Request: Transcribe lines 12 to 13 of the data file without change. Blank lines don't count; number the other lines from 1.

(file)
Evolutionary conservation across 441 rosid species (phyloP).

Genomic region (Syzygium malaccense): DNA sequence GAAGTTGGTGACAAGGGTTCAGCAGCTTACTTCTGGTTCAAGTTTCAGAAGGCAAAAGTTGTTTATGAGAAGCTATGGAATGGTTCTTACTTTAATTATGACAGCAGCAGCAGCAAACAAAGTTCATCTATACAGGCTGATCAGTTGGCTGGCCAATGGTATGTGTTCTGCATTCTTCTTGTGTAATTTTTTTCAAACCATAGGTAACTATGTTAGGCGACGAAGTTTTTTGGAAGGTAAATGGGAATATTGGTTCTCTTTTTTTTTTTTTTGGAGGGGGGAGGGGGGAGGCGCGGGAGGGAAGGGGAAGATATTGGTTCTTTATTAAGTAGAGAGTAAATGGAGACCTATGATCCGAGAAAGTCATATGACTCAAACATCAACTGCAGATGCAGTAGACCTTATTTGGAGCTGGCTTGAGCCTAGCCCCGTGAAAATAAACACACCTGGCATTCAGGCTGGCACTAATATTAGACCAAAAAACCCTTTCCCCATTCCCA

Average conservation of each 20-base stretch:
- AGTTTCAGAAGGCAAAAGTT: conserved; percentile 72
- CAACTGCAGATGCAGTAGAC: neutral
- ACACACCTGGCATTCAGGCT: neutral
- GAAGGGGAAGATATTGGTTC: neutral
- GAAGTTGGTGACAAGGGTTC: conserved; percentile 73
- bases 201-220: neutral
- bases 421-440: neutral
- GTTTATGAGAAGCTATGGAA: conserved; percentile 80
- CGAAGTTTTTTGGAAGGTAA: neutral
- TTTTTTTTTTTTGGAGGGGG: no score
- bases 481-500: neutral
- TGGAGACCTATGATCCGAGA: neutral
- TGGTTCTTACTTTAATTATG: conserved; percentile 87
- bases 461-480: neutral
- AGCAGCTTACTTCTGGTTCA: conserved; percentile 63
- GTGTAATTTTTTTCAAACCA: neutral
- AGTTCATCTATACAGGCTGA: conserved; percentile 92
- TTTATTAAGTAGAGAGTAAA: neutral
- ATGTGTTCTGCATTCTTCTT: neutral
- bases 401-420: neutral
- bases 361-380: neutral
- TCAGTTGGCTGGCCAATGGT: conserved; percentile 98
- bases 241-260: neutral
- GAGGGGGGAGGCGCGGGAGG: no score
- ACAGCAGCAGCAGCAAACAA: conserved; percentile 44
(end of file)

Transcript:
- CGAAGTTTTTTGGAAGGTAA: neutral
- TTTTTTTTTTTTGGAGGGGG: no score